So I think the value of taking 7 hours of my instruction time, 25 mins of a students instruction time, to get meaningful, authentic feedback has paid off for the positive. I encourage everyone else out there to try to do the same.Student Check in Sheet
In George Couros’ book “The Innovator’s Mindset”, he talks about having faculty pull-outs where he would seek feedback from teachers in groups of 5 or so. A lot of George’s book is about leadership and creating a culture of innovation in the school. I read the book with both my Teacher and Department Head hat on. So I took George’s idea of these pull-outs and applied it to my classes. I created a series of questions for each term that I could start these conversations with and recorded their answers. At the end I gave them a chance to “vent” and share some frustrations. One of the common responses from my Grade 12 students was that we overload them with up to 8 subjects at once giving tests, quizzes, essays, projects etc. within the same week or even within days (see my blog post on Creating Meaningful Student Feedback to see how these conversations happened). I thought about how I could help my students make their lives simpler. What could I do to show them that our conversations were meaningful and could bring about change in their lives?
Then it hit me as I read a few books over the winter break (Pure Genius, Teach Like A Pirate, Learn Like A Pirate). We needed to try to create a calendar that was live to the staff that we could consult and input our assessments. So I collaborated with a colleague who knows how to use Google Calendar a lot better than I do and we created a shared, by invitation, calendar that will hopefully be used by the majority of staff to input major summative assignments. We have colour coded it by grade, with the idea that when we are planning major assignments we can consult the shared calendar and see what others in the the building are doing (See Link Below). If nothing else, the goal is to allow staff to start conversations with each other and the students about work loads and ensuring we are not overloading the students with test after test. So the calendar has been well received so far but a few staff have come and commented that we are not doing students justice – especially the seniors – who they say it is our job to prepare them for university – the argument being that we should be teaching them time management and organizational skills instead of changing when we do these assessments. Universities don’t care when tests/assignments are in other classes, it is the student’s job to sink or swim. A few years ago I would have agreed with this argument. However, I think we need to make things simpler without making things easier. I would argue that the new BC curriculum is doing this too – making things simpler. So why shouldn’t we change the way we are doing assessments and trying to get the most out of our students without overloading them. Teachers always argue for authentic assessment. What is authentic when students are not capable of giving us our best if we are overloading them.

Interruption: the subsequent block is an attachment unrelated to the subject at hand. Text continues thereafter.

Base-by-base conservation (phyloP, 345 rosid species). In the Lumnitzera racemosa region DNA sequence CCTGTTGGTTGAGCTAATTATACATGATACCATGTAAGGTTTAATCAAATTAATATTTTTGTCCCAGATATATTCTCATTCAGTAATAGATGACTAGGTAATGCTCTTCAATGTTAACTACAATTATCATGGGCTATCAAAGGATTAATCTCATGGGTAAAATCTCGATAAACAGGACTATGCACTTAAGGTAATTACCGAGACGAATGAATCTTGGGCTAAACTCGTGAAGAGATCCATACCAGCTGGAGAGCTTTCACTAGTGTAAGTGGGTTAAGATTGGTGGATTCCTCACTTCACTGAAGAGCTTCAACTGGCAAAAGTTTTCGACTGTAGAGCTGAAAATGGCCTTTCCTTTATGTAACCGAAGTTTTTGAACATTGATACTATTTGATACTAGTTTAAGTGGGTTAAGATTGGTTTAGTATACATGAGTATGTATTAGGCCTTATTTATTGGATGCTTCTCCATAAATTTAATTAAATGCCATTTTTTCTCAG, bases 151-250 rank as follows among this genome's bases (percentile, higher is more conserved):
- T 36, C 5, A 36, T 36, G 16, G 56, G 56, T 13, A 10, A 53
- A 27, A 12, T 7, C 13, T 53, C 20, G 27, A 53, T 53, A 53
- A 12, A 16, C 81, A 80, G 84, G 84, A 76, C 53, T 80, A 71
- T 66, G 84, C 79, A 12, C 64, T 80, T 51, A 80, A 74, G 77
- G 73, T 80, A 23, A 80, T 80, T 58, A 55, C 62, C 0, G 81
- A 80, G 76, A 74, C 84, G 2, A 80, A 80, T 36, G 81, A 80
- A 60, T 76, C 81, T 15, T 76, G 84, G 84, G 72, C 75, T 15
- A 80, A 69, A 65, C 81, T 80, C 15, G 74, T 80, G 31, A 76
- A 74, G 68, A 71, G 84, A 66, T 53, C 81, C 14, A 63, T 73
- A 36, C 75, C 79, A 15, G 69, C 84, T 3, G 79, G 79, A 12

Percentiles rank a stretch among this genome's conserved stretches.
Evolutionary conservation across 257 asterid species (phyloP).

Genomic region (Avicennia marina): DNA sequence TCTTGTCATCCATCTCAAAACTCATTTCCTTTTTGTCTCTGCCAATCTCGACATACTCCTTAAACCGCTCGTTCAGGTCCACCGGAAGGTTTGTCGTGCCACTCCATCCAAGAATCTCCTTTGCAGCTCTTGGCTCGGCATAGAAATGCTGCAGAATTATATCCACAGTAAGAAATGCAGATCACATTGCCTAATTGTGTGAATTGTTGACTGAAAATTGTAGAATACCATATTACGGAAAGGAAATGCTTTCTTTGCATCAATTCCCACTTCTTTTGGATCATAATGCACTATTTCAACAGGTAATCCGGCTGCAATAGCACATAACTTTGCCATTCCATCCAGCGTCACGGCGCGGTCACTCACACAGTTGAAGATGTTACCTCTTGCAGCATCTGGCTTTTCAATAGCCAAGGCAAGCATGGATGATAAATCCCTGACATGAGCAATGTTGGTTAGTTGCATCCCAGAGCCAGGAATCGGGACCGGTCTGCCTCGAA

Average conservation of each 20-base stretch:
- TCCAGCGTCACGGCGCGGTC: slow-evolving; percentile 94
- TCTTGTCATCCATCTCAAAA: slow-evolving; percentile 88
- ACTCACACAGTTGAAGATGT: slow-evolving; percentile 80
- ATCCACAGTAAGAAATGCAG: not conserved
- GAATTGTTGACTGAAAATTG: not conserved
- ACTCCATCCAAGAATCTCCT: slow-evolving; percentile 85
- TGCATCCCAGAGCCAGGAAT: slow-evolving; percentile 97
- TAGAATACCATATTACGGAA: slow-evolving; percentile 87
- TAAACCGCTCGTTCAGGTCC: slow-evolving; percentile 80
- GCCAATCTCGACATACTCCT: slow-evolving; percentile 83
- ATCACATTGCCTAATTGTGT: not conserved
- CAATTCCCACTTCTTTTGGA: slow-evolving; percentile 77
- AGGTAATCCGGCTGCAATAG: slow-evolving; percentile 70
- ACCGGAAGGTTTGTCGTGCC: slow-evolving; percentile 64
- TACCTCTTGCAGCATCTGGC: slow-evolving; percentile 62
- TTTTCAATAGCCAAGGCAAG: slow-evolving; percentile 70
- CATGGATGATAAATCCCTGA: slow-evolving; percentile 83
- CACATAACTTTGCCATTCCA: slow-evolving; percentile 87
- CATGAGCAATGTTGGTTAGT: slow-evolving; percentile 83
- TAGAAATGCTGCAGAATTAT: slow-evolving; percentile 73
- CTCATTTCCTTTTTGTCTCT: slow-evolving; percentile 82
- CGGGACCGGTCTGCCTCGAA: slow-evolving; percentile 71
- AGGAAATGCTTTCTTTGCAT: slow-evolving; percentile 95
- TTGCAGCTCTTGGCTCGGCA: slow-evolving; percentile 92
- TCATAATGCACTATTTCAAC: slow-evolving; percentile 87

In Couros’ book he asks the question – would you want to spend an hour in your class if you were a student? My simple answer, when the week is full of assessments – NO. I would also argue that university tests are not multiple choice and regurgitory…they are more synthesis based. So maybe along with the calendar we need to consider how we are testing. Let me know what you think.
Jan 14th – Follow up – I had a teacher come to my room and said I see you are planning a Socials test next week. I am planning something but I can’t change it – can we work together to make sure we don’t overlap. This is exactly what my goal was in creating this calendar – start a conversation and realize that students have 7 other subjects beyond mine/yours that often we don’t think about.
We want to challenge our students but not overload our students. Try these ideas to make teachers and students lives simpler:
1. Collaboration within subjects by setting up shared resources – use Dropbox or Google Drive
2. Set up a school wide calendar so teachers can share when major projects, tests etc are happening so we don’t overload our students
3. Take the time (and trust me it takes time – 7hrs for my 7 blocks) to have one-on-one or group conversations about specific topics or anything on the student’s minds. You will be awakened by what they say and what they want
4. Innovate – how can you make this lesson more student centred and one where you, as the teacher, can participate and facilitate instead of being bearer of information
From John Medina’s book “Brain Rules” we have only seconds to get ones attention and only 10minutes to keep it. What are educators doing to regain attention of their students after 9 min 59sec? Try some PIRATE techniques and brain breaks